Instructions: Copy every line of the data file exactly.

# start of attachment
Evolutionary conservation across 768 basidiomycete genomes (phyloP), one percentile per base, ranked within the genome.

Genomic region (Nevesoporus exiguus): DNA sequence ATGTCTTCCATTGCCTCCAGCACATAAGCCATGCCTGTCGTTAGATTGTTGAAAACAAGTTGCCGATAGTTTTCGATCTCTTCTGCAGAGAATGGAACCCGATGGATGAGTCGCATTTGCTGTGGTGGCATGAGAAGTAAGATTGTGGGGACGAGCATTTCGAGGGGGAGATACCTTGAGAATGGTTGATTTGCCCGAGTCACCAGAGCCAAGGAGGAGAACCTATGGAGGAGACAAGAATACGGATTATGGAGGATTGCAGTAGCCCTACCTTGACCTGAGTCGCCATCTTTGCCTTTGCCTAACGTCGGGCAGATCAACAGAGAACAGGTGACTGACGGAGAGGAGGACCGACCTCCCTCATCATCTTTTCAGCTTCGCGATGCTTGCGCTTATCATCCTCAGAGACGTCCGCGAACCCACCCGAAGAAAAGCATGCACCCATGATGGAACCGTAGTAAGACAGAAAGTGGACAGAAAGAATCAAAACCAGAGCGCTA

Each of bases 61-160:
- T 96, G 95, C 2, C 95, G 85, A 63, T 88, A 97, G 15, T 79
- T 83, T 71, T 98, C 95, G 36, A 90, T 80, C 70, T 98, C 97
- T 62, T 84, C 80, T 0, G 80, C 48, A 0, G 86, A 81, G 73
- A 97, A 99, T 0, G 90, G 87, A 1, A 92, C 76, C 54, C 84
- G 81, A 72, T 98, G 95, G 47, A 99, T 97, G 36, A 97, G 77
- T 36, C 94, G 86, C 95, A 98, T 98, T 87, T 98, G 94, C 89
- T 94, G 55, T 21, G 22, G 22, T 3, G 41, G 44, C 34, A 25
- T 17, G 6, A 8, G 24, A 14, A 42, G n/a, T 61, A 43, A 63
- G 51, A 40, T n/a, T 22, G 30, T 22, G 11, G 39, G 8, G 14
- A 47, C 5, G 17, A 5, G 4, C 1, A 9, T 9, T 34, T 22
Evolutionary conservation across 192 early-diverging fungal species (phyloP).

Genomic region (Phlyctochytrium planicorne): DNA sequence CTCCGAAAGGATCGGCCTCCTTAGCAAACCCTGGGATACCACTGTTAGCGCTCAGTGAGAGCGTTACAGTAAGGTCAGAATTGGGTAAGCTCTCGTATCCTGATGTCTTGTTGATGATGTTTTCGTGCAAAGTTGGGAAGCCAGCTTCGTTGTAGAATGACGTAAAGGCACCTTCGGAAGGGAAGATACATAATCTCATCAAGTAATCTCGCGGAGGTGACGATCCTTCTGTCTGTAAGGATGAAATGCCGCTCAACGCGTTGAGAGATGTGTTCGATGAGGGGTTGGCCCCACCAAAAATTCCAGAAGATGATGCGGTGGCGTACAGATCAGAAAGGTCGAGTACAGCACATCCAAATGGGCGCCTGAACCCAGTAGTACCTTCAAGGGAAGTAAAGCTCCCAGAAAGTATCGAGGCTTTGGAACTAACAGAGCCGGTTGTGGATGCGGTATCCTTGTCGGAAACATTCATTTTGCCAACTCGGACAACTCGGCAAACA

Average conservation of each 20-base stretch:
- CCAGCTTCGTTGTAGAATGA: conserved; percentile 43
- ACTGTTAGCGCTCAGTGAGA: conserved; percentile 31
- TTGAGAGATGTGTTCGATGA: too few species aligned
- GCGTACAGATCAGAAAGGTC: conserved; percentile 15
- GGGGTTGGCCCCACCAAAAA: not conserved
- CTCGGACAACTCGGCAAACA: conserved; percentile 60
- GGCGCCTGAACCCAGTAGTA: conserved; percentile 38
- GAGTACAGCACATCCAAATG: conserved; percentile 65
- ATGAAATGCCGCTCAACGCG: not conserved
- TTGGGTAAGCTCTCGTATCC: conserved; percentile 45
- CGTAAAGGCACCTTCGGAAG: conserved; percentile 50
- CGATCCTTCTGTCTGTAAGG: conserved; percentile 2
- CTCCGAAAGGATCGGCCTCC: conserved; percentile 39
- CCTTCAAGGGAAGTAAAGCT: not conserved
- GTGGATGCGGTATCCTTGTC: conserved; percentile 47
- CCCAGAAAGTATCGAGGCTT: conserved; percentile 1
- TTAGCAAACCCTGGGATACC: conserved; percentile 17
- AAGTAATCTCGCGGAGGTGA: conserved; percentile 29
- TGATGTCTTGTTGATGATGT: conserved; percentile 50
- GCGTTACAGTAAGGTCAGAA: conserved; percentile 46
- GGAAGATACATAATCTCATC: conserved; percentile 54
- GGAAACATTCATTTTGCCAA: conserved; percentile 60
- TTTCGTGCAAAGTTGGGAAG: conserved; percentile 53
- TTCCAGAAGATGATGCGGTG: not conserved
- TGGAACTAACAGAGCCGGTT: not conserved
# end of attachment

Evolutionary conservation across 768 basidiomycete genomes (phyloP), one percentile per base, ranked within the genome.

Genomic region (Nevesoporus exiguus): DNA sequence ATGTCTTCCATTGCCTCCAGCACATAAGCCATGCCTGTCGTTAGATTGTTGAAAACAAGTTGCCGATAGTTTTCGATCTCTTCTGCAGAGAATGGAACCCGATGGATGAGTCGCATTTGCTGTGGTGGCATGAGAAGTAAGATTGTGGGGACGAGCATTTCGAGGGGGAGATACCTTGAGAATGGTTGATTTGCCCGAGTCACCAGAGCCAAGGAGGAGAACCTATGGAGGAGACAAGAATACGGATTATGGAGGATTGCAGTAGCCCTACCTTGACCTGAGTCGCCATCTTTGCCTTTGCCTAACGTCGGGCAGATCAACAGAGAACAGGTGACTGACGGAGAGGAGGACCGACCTCCCTCATCATCTTTTCAGCTTCGCGATGCTTGCGCTTATCATCCTCAGAGACGTCCGCGAACCCACCCGAAGAAAAGCATGCACCCATGATGGAACCGTAGTAAGACAGAAAGTGGACAGAAAGAATCAAAACCAGAGCGCTA

Each of bases 61-160:
- T 96, G 95, C 2, C 95, G 85, A 63, T 88, A 97, G 15, T 79
- T 83, T 71, T 98, C 95, G 36, A 90, T 80, C 70, T 98, C 97
- T 62, T 84, C 80, T 0, G 80, C 48, A 0, G 86, A 81, G 73
- A 97, A 99, T 0, G 90, G 87, A 1, A 92, C 76, C 54, C 84
- G 81, A 72, T 98, G 95, G 47, A 99, T 97, G 36, A 97, G 77
- T 36, C 94, G 86, C 95, A 98, T 98, T 87, T 98, G 94, C 89
- T 94, G 55, T 21, G 22, G 22, T 3, G 41, G 44, C 34, A 25
- T 17, G 6, A 8, G 24, A 14, A 42, G n/a, T 61, A 43, A 63
- G 51, A 40, T n/a, T 22, G 30, T 22, G 11, G 39, G 8, G 14
- A 47, C 5, G 17, A 5, G 4, C 1, A 9, T 9, T 34, T 22
Evolutionary conservation across 192 early-diverging fungal species (phyloP).

Genomic region (Phlyctochytrium planicorne): DNA sequence CTCCGAAAGGATCGGCCTCCTTAGCAAACCCTGGGATACCACTGTTAGCGCTCAGTGAGAGCGTTACAGTAAGGTCAGAATTGGGTAAGCTCTCGTATCCTGATGTCTTGTTGATGATGTTTTCGTGCAAAGTTGGGAAGCCAGCTTCGTTGTAGAATGACGTAAAGGCACCTTCGGAAGGGAAGATACATAATCTCATCAAGTAATCTCGCGGAGGTGACGATCCTTCTGTCTGTAAGGATGAAATGCCGCTCAACGCGTTGAGAGATGTGTTCGATGAGGGGTTGGCCCCACCAAAAATTCCAGAAGATGATGCGGTGGCGTACAGATCAGAAAGGTCGAGTACAGCACATCCAAATGGGCGCCTGAACCCAGTAGTACCTTCAAGGGAAGTAAAGCTCCCAGAAAGTATCGAGGCTTTGGAACTAACAGAGCCGGTTGTGGATGCGGTATCCTTGTCGGAAACATTCATTTTGCCAACTCGGACAACTCGGCAAACA

Average conservation of each 20-base stretch:
- CCAGCTTCGTTGTAGAATGA: conserved; percentile 43
- ACTGTTAGCGCTCAGTGAGA: conserved; percentile 31
- TTGAGAGATGTGTTCGATGA: too few species aligned
- GCGTACAGATCAGAAAGGTC: conserved; percentile 15
- GGGGTTGGCCCCACCAAAAA: not conserved
- CTCGGACAACTCGGCAAACA: conserved; percentile 60
- GGCGCCTGAACCCAGTAGTA: conserved; percentile 38
- GAGTACAGCACATCCAAATG: conserved; percentile 65
- ATGAAATGCCGCTCAACGCG: not conserved
- TTGGGTAAGCTCTCGTATCC: conserved; percentile 45
- CGTAAAGGCACCTTCGGAAG: conserved; percentile 50
- CGATCCTTCTGTCTGTAAGG: conserved; percentile 2
- CTCCGAAAGGATCGGCCTCC: conserved; percentile 39
- CCTTCAAGGGAAGTAAAGCT: not conserved
- GTGGATGCGGTATCCTTGTC: conserved; percentile 47
- CCCAGAAAGTATCGAGGCTT: conserved; percentile 1
- TTAGCAAACCCTGGGATACC: conserved; percentile 17
- AAGTAATCTCGCGGAGGTGA: conserved; percentile 29
- TGATGTCTTGTTGATGATGT: conserved; percentile 50
- GCGTTACAGTAAGGTCAGAA: conserved; percentile 46
- GGAAGATACATAATCTCATC: conserved; percentile 54
- GGAAACATTCATTTTGCCAA: conserved; percentile 60
- TTTCGTGCAAAGTTGGGAAG: conserved; percentile 53
- TTCCAGAAGATGATGCGGTG: not conserved
- TGGAACTAACAGAGCCGGTT: not conserved